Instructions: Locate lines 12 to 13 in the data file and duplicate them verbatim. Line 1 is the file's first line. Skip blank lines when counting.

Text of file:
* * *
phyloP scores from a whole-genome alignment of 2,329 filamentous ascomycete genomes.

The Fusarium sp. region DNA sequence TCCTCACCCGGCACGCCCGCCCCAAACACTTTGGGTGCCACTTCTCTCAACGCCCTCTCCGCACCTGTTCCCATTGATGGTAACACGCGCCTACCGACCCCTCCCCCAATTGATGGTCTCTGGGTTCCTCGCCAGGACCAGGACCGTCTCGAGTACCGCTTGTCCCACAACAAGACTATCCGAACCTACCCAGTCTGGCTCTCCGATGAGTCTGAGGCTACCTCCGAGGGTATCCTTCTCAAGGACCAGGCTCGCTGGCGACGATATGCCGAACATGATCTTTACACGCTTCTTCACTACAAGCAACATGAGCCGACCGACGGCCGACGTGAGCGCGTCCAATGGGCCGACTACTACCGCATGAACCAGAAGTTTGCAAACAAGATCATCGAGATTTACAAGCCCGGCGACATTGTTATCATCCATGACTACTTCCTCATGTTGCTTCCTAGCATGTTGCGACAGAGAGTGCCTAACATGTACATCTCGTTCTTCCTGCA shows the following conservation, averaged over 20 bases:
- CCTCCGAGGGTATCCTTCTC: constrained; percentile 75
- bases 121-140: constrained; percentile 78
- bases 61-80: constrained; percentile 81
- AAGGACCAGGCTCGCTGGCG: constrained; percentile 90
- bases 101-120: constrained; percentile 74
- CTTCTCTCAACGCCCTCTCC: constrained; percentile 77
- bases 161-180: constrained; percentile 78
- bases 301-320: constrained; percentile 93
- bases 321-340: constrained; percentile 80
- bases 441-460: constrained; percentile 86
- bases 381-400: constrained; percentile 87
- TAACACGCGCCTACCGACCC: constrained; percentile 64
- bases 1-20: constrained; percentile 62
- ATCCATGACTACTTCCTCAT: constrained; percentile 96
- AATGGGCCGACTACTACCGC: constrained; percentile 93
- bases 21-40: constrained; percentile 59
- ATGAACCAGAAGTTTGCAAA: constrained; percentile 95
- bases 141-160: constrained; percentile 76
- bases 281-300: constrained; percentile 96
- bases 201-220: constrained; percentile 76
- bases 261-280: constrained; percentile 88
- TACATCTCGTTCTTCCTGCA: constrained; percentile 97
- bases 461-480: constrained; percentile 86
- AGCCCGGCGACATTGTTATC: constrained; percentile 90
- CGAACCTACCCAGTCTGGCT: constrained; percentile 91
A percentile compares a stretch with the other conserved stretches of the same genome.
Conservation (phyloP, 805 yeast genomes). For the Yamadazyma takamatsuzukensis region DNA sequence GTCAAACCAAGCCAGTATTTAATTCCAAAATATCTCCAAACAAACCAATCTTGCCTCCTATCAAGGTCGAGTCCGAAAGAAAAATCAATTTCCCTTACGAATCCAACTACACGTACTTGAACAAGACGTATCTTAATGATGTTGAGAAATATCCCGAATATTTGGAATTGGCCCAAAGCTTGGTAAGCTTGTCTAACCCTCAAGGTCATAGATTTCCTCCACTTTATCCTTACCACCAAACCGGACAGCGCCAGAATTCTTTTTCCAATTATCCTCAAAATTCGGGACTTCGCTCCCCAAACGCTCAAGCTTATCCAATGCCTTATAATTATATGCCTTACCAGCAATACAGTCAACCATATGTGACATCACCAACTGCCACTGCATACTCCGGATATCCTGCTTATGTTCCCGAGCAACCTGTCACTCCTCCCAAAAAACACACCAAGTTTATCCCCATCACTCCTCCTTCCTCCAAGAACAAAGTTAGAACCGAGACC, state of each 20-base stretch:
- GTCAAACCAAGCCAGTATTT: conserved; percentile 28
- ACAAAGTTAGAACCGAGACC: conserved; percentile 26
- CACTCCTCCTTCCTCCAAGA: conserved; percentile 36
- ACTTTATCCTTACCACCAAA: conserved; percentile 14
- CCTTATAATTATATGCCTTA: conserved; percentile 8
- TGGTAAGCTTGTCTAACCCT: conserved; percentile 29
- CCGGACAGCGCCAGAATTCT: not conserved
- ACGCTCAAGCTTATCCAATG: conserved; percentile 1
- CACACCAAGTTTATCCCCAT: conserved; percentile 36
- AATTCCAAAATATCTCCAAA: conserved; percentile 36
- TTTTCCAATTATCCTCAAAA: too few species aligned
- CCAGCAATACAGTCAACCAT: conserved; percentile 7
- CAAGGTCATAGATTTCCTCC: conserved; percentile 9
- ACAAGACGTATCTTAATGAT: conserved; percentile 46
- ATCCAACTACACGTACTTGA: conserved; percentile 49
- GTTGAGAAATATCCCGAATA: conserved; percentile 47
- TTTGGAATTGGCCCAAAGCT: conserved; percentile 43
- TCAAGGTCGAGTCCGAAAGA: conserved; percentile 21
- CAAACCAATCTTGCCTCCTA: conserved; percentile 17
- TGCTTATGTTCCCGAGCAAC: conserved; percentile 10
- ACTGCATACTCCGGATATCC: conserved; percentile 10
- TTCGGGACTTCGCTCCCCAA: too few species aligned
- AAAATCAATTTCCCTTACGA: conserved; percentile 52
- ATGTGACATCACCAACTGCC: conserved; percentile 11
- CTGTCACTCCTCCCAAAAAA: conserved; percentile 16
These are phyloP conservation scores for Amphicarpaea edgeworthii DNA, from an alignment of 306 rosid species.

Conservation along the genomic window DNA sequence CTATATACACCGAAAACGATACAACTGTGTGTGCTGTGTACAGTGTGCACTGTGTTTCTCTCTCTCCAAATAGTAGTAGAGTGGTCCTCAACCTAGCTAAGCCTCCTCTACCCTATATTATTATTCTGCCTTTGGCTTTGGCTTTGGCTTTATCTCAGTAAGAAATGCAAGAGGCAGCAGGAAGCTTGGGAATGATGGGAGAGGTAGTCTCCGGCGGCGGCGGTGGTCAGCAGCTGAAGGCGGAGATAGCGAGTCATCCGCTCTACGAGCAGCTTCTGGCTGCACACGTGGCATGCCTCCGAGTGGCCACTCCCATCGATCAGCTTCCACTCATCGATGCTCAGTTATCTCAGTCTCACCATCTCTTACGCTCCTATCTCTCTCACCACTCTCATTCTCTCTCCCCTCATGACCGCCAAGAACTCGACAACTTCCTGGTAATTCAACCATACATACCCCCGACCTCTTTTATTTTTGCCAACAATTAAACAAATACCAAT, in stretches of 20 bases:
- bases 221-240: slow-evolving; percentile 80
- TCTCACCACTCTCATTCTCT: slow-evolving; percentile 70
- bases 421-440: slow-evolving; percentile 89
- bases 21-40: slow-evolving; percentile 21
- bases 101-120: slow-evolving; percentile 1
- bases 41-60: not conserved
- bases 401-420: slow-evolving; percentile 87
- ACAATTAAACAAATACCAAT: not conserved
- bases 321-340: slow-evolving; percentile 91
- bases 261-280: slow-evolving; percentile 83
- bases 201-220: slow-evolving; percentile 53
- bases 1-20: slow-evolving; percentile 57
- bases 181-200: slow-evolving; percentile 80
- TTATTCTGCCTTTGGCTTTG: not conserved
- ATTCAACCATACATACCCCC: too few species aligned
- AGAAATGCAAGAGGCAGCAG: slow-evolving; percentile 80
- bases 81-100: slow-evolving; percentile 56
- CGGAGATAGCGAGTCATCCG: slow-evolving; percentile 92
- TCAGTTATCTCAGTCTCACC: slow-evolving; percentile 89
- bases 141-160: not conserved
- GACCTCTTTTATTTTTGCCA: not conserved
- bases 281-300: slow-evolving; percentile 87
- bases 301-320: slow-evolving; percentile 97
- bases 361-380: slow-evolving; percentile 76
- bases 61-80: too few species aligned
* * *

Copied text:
- bases 441-460: constrained; percentile 86
- bases 381-400: constrained; percentile 87